Bicycle Work Breakdown Structure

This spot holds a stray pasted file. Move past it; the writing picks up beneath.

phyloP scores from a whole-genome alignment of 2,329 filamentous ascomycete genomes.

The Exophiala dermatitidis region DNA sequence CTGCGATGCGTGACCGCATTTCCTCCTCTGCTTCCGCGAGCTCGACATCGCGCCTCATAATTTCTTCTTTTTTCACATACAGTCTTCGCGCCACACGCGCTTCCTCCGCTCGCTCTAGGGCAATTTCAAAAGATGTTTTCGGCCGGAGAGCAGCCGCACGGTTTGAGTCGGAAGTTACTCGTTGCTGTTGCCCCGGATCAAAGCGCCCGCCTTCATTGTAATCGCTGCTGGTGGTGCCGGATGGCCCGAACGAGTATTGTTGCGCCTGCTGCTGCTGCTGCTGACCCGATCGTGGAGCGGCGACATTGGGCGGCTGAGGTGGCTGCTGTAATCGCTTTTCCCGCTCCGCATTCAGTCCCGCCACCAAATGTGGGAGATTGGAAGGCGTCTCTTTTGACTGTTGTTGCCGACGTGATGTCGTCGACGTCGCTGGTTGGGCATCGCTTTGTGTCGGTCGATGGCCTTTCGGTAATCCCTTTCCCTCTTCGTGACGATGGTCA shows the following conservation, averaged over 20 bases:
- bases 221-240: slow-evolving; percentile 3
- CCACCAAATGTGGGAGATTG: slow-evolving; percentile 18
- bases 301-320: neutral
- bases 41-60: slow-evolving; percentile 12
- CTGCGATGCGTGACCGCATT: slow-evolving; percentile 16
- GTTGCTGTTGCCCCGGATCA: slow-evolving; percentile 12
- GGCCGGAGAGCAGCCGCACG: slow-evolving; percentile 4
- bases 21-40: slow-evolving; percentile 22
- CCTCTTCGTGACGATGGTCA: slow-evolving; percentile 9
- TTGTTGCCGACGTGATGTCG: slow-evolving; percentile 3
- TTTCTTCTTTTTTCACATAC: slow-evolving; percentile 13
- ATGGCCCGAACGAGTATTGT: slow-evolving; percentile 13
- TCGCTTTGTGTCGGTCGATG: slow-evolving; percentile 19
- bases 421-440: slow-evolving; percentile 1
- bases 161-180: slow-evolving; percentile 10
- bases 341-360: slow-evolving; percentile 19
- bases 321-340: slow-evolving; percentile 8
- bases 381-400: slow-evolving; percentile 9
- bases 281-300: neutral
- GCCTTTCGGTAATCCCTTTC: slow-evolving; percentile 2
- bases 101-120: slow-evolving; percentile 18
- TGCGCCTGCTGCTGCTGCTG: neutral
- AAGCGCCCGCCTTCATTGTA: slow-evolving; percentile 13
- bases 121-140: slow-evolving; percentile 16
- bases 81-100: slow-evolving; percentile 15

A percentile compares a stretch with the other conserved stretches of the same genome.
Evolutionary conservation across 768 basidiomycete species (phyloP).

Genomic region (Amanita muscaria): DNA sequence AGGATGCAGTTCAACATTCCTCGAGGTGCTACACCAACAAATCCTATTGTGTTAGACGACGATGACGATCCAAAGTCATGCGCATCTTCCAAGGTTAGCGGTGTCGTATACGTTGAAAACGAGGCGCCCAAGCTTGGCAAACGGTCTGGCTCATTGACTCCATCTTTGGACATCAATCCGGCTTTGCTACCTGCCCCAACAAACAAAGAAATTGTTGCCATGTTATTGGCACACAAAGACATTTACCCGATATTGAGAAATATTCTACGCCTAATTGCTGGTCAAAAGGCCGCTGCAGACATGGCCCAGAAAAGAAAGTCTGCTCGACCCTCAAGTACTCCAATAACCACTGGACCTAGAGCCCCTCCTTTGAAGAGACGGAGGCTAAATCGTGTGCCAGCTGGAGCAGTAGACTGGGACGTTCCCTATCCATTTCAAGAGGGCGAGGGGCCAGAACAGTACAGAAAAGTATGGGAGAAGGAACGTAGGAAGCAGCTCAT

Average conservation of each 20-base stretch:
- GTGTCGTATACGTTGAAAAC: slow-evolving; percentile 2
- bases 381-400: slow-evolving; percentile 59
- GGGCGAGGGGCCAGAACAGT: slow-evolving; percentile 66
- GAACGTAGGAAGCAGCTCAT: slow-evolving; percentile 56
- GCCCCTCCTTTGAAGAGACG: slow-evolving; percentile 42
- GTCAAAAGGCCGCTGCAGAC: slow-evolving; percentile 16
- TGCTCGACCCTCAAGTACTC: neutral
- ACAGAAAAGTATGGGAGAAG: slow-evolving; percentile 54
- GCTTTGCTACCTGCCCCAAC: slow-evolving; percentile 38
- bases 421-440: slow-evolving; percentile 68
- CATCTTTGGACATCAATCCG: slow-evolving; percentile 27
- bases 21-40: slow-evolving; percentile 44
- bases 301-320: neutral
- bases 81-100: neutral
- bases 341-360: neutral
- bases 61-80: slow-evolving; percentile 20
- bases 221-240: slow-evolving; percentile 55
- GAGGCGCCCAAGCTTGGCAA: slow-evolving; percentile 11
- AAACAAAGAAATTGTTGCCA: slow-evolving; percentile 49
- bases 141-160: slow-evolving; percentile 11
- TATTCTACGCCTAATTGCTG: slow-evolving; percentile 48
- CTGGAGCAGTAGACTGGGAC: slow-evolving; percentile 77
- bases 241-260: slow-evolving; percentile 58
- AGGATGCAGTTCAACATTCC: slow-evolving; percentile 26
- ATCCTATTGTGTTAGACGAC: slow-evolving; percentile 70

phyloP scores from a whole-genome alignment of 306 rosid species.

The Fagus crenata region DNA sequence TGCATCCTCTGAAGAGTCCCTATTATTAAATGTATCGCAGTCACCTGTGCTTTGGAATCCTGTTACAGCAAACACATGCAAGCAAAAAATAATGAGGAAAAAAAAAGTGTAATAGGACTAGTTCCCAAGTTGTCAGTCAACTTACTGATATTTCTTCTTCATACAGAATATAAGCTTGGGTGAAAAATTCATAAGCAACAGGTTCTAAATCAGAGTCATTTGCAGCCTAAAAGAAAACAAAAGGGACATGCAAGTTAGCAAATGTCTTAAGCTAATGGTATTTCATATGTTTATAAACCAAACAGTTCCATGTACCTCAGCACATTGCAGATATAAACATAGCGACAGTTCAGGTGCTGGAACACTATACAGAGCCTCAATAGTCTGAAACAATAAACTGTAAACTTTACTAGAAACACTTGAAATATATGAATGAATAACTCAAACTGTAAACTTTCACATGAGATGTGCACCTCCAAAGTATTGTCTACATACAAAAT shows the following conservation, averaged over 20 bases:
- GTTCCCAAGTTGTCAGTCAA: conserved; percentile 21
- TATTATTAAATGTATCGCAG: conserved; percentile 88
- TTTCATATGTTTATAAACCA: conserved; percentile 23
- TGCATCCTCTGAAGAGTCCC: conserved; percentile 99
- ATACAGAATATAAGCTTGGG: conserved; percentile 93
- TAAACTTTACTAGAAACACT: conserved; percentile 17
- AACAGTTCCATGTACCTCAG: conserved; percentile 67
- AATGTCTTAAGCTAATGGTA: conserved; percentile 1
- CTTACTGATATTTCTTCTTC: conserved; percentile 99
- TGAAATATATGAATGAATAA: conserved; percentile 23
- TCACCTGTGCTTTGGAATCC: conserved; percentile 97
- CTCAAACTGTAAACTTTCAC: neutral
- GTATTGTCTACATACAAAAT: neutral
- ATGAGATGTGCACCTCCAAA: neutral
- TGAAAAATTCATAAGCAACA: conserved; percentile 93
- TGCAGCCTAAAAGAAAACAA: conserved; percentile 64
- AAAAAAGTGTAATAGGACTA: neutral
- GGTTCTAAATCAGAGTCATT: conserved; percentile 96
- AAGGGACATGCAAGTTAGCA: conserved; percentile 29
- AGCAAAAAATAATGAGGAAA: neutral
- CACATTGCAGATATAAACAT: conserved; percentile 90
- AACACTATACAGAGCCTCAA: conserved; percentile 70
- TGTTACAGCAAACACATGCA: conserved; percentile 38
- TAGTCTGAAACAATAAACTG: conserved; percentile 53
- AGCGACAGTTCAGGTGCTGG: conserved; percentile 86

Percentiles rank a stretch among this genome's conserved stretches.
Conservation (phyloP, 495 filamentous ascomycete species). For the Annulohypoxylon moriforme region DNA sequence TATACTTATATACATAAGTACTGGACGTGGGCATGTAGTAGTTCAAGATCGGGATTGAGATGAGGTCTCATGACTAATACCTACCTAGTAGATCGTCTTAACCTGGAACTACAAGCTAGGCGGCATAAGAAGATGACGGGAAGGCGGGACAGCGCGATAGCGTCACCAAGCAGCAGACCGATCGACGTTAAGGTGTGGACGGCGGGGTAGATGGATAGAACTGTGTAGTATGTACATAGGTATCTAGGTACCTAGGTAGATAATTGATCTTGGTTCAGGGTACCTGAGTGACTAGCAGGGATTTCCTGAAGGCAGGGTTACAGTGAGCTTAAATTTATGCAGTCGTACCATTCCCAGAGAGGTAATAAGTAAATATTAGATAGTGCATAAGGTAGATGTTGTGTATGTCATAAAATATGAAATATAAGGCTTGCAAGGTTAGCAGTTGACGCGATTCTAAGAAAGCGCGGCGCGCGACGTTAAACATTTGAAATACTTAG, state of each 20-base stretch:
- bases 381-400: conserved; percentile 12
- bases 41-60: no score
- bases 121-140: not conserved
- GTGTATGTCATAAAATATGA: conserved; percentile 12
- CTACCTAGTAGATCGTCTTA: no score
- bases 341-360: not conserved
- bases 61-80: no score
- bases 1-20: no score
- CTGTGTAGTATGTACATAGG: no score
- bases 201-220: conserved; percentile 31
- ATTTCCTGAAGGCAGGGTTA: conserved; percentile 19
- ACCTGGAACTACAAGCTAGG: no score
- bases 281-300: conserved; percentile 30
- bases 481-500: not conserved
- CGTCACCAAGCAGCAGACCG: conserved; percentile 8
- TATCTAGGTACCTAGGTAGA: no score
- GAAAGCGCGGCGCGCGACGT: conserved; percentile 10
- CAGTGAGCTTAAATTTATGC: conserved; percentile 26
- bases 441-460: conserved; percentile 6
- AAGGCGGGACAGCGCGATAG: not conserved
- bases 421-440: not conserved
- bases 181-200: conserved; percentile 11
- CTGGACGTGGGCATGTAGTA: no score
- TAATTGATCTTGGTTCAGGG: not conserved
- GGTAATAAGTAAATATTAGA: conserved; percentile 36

Appendix DBicycle Work BreakdownStructure (WBS) ExampleD.1 OverviewIn Chapter 3, Work Breakdown Structure (WBS) use-related characteristics weredescribed. These are WBS characteristics that vary from one project to another so thatthe WBS better satisfies the requirements of a specific project, industry or environment.Consistent with this principle, a WBS can be represented in a variety of ways inorder to achieve a specific purpose in a specific situation. A single WBS may also berepresented in more than one way in various situations on a given project. Thisappendix illustrates a number of formats that are found in common practice today.All of these representations, as well as others not included here, may be used to detailthe scope of a specific project. To allow the reader to focus on the differences amongthe various representations, a single WBS will be used to illustrate each format.To help simplify the comparison of these WBS formats, we have chosen the bicycleproject example described in the text of the practice standard.D.2 Outline ViewA very common representation of the WBS is the Outline View in which each level ofthe WBS is shown by the level of indentation and is accompanied by an alphanumericoutline code, or numbering scheme. Outline views are readily developed using anumber of common tools, including word processors and spreadsheets1 Bicycle1.1 Frame Set1.1.1 Frame1.1.2 Handlebar1.1.3 Fork1.1.4 Seat1.2 Crank Set1.3 Wheels1.3.1 Front Wheel1.3.2 Rear Wheel1.4 Braking System2006 Project Management Institute 51521.5 Shifting System1.6 Integration1.6.1 Concept1.6.2 Design1.6.3 Assembly1.6.4 Testing1.6.4.1 Component Test1.6.4.2 Product Test1.6.4.3 Customer Test1.7 Project ManagementFor some purposes, the outline view might not use indentation, but simply show the hierarchical structure through the numbering scheme: WBSCode Level Element Name1 1 Bicycle WBS2 1.1 Frame Set3 1.1.1 Frame3 1.1.2 Handlebar3 1.1.3 Fork3 1.1.4 Seat2 1.2 Crank Set2 1.3 Wheels3 1.3.1 Front Wheel3 1.3.2 Rear Wheel2 1.4 Braking System2 1.5 Shifting System2 1.6 Integration3 1.6.1 Concept3 1.6.2 Design3 1.6.3 Assembly3 1.6.4 Testing4 Component Test4 Product Test4 Customer Test2 1.7 Project Management Table D-1. Hierarchical StructureEliminating indentation may make the WBS less intuitive for the reader, but may savespace in certain documents.D.3 Tabular ViewAnother common representation of a WBS is the Tabular View in which the hierarchicalstructure is represented through columns in a table. Tabular views are common in2006 Project Management Institutesituations where it may be difficult to use a more graphical format, such as textdocument with limited formatting capability. Level 1 Level 2 Level 3 Level 41 Bicycle WBS1.1 Frame Set1.1.1 Frame1.1.2 Handlebar1.1.3 Fork1.1.4 Seat1.2 Crank Set1.3 Wheels1.3.1 Front Wheel1.3.2 Rear Wheel1.4 Braking System1.5 Shifting System1.6 Integration1.6.1 Concept1.6.2 Design1.6.3 Assembly1.6.4 Testing1.6.4.1 Component Test1.6.4.1 Product Test1.6.4.1 Customer Test1.7 Project Management Table D-2. Tabular View 1A different type of tabular structure is sometimes encountered in government publications. Such displays often include additional information such as cost accountingcodes, organizational elements responsible for the WBS element, etc. It may be difficultto display more than a few levels of a WBS using this format. Bicycle WBS 11.1 Frame Set1.1.1 Frame 1.1.3 Fork1.1.2 Handlebar 1.1.4 Seat1.2 Crank Set1.3 Wheels1.3.1 Front Wheel1.3.2 Rear Wheel1.4 Braking System1.5 Shifting System1.6 Integration1.6.1 Concept 1.6.2 Design 1.6.3 Assembly1.6.4 Testing1.6.4.1 Component Test1.6.4.2 Product Test1.6.4.3 Customer Test1.7 Project Management Table D-3. Tabular View 22006 Project Management Institute 5354D.4 Tree Structure ViewOne of the most common ways to represent a WBS is the graphic Tree Structure, orOrganizational Chart structure in which each child element is shown as a boxwith a line connecting it to the parent element of which it is a component. Thisrepresentation makes very explicit the way in which the project and the subordinatecomponents are hierarchically decomposed into smaller and smaller elements. Themost common version of the tree structure places the project at the top level withsuccessive levels of decomposition below.Figure D-1. WBS Tree Structure View 12006 Project Management InstituteAlternatively, the orientation of the WBS Tree Structure view may be modified. Inthese cases, the project may be placed on the left with lower levels of decompositionmoving to the right. For some purposes a landscape orientation may be useful. Beloware two similar examples of this.Figure D-2. WBS Tree Structure View 22006 Project Management Institute 5556Figure D-3. WBS Tree Structure View 32006 Project Management InstituteOr in other cases, a horizontal portrait orientation may be more useful.Figure D-4. WBS Horizontal Tree Structure View2006 Project Management Institute 5758An increasingly popular format is the Centralized Tree Structure. This type of formatis produced by software that is used for facilitating development of the WBS throughreal time group interactions. Below are two examples of the centralized tree structure WBS.Figure D-5. WBS Centralized Tree Structure View 12006 Project Management InstituteFigure D-6. WBS Centralized Tree Structure View 22006 Project Management Institute 5960D.5 Enhanced Uses of the WBSBy including information in the WBS in addition to the core WBS Element Name andWBS Code, the WBS can become the explicit means for integrating other projectmanagement processes with scope.One example of such enhanced use is the WBS Dictionary which adds a detaileddefinition of each WBS Element. The WBS Dictionary may also include key cost controland resource assignment information, as in the following example. Note that the costcontrol number column is left blank, which can be a placeholder for the informationonce it is made available when the order is taken. CostControl Number WBS Code Element Name ResponsibleOrganizationLevel Definition 1 1 Bicycle WBS All components and subassemblies required to specify design, assembly and testing of a custom bicycle.Customer Sales andSupport2 1.1 Frame Set The individual components that together constitute the frame once assembledCustomer Sales andSupport3 1.1.1 Frame The unit tubular steel structure to which other components are attached. Provides basic design and strength.Customer Sales andSupport3 1.1.2 Handlebar Used by rider to steer bicycle. Also serves as point of attachment for hand brakes, lights, and otheraccessories. Style to be selected bycustomer.Customer Sales andSupport3 1.1.3 Fork Attaches wheel(s) to frame. Must be selected to match frame. Customer Sales andSupport3 1.1.4 Seat Padded saddle attached to frame for rider to sit on. Style to be selected by customer.Customer Sales andSupport2 1.2 Crank Set Mechanical linkage for converting riders pedaling action into rotation of rear wheel to provide propulsion.Part selection is determined bycustomers performancespecifications and compatibility withother mechanical components.Customer Sales andSupport2 1.3 Wheels Interface with ground. Customer may select among several options with respect to materials, weight, andaerodynamic styling.Customer Sales andSupport3 1.3.1 Front Wheel Front wheel is specialized for steering through attachment of handlebars. Customer Sales andSupport3 1.3.2 Rear Wheel Rear wheel is specialized for propulsion. Customer Sales andSupport2 1.4 Braking System Mechanical system for converting hand pressure into friction on the wheel rim to control speed.Customer Sales andSupport 2006 Project Management Institute CostControl Number WBS Code Element Name ResponsibleOrganizationLevel Definition 2 1.5 Shifting System Mechanical linkage system for changing position of chain on rear wheel sprocket to adjust leverage and gearratio to match riding conditions.Customer Sales andSupport2 1.6 Integration The complete design, assembly and testing of the bicycle. Customer Sales andSupport3 1.6.1 Concept High level vision of finished bicycle desired by customer. Usuallycommunicated to sales to serve as thebasis for the bicycle design.Customer3 1.6.2 Design The complete set of specifications that defines the finished bicycle. Developedby engineering department to satisfycustomers concept of the bicycle.Engineering Dept.3 1.6.3 Assembly The series of sub-assemblies that together result in creation of thefinished bicycle.Manufacturing Shop3 1.6.4 Testing The series of inspection and measurements performed to determine whether the individual components andfinished bicycle meet the designspecifications and customers vision ofthe finished bicycle appearance andperformance.Quality ControlOrganization4 Component Test The series of inspection and measurements performed to determine whether the individual componentsmeet the design specifications.Quality ControlOrganization4 Product Test The series of inspection and measurements performed to determine whether the sub-assemblies andfinished bicycle meet the designspecifications.Quality ControlOrganization4 Customer Test The series of inspection and measurements performed by thecustomer to determine if the finishedbicycle matches the expectations of thefinished bicycle appearance andperformance.Customer2 1.7 Project Management The skills and processes used to ensure that the bicycle is designed, built, and delivered in accordance withquality, cost, and schedule that wereagreed upon by the customer.Project ManagementOrganization Table D-4. WBS DictionaryThere may also be occasions when a WBS may contain less information than isstandard usage. For example, for communication of the WBS to a non-technical audience such as the customer or senior management, it may enhance the communicationif the code numbers that normally accompany the WBS elements are suppressed. Thisis acceptable because it addresses the needs of a specific situation.2006 Project Management Institute 6162Figure D-7. WBS DictionaryD.6 WBS Code NumbersIn the examples above, the WBS code uses a numbering scheme consisting of Arabicnumbers separated by periods. This allows for easy and systematic expansion of theWBS as additional elements are added. In other cases, the WBS code might use adifferent alphanumeric system, for example, a combination of Roman numerals, lettersand Arabic numbers. This particular system does not lend itself to systematic expansionas a purely numeric code. In some cases, the numbering scheme may be defined bythe organization in such away as to permit coordination across projects and enableprogram level cost control. The WBS Code serves as a unique identification number.I BicycleI.A Frame SetI.A.1 FrameI.A.2 HandlebarI.A.3 ForkI.A.4 SeatI.B Crank SetI.C WheelI.C.1 Front WheelI.C.2 Rear WheelI.D Braking SystemI.E Shifting SystemI.F Integration2006 Project Management InstituteI.F.1 ConceptI.F.2 DesignI.F.3 AssemblyI.F.4 TestingI.F.4.1 Component TestI.F.4.2 Product TestI.F.4.3 Customer TestI.G Project ManagementThe WBS examples in this appendix are illustrative only and are intended to provide guidance to thereader. No claim of completeness is made. All examples reflect the quality principles expressed in thisPractice Standard. As expressed in the PMBOK GuideThird Edition the project management team isresponsible for determining what is appropriate for any given project (Project Management Institute 2004).2006 Project Management Institute 63